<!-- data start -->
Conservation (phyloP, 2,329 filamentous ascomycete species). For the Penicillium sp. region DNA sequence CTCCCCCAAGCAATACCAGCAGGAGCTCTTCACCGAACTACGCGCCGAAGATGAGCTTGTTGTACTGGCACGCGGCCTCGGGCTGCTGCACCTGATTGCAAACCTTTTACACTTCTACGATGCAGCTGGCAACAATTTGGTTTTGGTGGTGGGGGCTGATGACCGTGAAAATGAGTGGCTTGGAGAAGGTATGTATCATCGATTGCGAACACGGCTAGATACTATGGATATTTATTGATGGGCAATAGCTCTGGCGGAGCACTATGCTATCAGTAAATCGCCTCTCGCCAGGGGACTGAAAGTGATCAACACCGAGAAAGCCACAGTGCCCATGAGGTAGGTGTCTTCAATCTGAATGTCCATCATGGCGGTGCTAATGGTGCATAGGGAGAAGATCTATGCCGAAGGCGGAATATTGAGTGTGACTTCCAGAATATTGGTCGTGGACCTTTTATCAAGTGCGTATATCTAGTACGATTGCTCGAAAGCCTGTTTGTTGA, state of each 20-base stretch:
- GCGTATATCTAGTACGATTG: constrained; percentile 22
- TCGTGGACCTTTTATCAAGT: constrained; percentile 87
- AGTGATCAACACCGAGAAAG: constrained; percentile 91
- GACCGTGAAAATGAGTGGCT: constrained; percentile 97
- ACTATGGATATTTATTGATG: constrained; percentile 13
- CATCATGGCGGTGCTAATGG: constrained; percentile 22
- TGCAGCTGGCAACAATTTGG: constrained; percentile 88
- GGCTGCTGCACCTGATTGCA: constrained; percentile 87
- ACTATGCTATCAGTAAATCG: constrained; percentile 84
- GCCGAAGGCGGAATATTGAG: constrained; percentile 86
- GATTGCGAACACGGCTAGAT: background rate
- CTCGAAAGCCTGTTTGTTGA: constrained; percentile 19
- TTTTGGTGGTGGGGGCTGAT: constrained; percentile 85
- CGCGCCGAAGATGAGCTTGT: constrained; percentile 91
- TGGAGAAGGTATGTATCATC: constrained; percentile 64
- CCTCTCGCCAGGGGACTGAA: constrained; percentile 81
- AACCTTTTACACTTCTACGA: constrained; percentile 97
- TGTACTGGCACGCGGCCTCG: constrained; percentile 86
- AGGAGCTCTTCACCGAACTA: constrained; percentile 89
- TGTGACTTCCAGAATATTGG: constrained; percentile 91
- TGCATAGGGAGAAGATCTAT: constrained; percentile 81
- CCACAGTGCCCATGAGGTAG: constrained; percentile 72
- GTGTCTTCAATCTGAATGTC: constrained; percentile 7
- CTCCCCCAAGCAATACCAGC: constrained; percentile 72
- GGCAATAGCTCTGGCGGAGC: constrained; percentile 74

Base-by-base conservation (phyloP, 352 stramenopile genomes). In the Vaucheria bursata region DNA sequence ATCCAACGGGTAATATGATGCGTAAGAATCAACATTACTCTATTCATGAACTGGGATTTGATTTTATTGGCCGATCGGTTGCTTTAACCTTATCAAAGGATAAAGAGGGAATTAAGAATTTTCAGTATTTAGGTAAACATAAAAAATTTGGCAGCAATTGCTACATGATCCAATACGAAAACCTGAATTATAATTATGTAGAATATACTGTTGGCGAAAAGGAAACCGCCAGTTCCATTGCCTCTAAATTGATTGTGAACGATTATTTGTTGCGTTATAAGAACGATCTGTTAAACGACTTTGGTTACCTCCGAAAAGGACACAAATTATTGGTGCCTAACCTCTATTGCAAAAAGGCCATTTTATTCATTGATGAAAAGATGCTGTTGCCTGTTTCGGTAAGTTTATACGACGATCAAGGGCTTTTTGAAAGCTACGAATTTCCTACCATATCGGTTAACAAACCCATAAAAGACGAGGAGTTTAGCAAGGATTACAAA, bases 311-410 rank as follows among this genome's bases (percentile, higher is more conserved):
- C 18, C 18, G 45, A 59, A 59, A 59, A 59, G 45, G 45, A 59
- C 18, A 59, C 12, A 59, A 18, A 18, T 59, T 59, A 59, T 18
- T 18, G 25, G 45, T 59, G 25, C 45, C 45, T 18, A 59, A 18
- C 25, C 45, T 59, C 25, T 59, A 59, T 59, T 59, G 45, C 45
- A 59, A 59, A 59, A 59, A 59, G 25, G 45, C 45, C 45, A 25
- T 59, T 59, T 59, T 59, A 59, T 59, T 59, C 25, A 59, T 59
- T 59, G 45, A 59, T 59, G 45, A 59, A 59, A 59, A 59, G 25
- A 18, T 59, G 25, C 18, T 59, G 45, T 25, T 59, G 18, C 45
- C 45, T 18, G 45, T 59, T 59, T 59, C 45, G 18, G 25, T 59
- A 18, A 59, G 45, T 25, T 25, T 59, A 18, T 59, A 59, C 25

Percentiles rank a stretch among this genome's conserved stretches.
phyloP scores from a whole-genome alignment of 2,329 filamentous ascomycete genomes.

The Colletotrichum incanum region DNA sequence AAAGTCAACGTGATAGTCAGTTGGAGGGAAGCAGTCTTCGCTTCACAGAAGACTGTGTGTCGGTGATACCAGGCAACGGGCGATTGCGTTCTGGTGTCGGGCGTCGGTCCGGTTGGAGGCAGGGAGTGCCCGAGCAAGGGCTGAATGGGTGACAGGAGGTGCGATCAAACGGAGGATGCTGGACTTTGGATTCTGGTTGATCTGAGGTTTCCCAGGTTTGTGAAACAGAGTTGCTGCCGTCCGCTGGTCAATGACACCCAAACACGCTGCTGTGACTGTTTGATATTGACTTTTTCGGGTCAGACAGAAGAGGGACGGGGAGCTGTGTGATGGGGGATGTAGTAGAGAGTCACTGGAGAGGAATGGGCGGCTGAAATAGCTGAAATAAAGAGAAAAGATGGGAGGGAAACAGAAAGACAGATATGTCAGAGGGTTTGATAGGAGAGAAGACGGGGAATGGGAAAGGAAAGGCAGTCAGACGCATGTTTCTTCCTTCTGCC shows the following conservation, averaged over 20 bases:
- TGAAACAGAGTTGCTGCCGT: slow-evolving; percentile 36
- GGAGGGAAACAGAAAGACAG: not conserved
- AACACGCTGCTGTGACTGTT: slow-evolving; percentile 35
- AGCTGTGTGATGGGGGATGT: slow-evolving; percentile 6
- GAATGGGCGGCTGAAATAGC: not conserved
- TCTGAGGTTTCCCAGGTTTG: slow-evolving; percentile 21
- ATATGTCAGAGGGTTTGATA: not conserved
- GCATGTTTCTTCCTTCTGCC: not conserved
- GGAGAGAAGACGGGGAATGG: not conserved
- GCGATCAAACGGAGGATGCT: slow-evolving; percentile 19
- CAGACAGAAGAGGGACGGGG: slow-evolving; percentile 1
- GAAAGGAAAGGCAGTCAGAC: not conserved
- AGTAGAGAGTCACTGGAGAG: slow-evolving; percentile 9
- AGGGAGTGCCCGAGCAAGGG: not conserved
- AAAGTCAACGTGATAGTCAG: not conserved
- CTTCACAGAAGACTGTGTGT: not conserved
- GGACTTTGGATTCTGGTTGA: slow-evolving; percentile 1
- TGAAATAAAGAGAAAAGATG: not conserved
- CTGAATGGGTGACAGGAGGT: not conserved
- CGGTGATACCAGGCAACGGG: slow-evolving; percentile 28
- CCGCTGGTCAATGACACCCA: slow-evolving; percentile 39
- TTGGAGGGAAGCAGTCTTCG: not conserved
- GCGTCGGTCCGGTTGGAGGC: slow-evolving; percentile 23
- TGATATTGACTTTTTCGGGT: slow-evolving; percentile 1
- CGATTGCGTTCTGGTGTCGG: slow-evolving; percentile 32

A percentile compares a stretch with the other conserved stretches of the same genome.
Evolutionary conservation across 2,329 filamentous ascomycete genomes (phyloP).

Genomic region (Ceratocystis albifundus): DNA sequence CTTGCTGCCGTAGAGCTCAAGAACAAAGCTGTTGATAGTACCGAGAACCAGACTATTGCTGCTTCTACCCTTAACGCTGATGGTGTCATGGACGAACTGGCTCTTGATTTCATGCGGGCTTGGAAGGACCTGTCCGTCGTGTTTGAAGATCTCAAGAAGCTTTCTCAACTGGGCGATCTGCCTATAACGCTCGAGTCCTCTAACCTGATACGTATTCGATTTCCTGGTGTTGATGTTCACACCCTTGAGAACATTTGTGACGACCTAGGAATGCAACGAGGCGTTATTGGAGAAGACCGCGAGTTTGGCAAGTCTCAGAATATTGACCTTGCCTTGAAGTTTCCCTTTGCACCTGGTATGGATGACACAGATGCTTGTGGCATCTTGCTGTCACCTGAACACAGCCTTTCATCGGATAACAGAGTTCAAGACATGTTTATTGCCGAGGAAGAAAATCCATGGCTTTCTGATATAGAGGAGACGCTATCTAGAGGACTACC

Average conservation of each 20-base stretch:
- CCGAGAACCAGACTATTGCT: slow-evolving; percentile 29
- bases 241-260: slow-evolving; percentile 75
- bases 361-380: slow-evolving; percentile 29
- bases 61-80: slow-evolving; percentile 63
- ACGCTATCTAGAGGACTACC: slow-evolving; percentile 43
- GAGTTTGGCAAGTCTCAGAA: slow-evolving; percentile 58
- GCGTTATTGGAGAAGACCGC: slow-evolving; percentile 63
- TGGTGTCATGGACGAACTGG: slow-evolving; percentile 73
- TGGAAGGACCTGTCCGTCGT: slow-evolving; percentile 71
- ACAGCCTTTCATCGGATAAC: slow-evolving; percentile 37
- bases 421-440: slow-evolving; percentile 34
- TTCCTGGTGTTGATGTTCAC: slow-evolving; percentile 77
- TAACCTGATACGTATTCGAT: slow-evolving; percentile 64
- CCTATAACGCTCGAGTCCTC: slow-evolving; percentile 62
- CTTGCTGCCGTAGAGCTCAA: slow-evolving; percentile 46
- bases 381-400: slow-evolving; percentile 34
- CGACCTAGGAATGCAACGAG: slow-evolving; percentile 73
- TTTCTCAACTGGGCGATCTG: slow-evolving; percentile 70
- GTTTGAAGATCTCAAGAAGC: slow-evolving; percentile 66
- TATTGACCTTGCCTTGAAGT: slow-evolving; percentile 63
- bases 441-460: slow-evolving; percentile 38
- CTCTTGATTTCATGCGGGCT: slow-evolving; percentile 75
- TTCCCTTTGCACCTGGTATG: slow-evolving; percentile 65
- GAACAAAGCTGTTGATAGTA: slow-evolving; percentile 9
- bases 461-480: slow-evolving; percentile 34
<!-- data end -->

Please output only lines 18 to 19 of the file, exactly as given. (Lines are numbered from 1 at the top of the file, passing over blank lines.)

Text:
- AACCTTTTACACTTCTACGA: constrained; percentile 97
- TGTACTGGCACGCGGCCTCG: constrained; percentile 86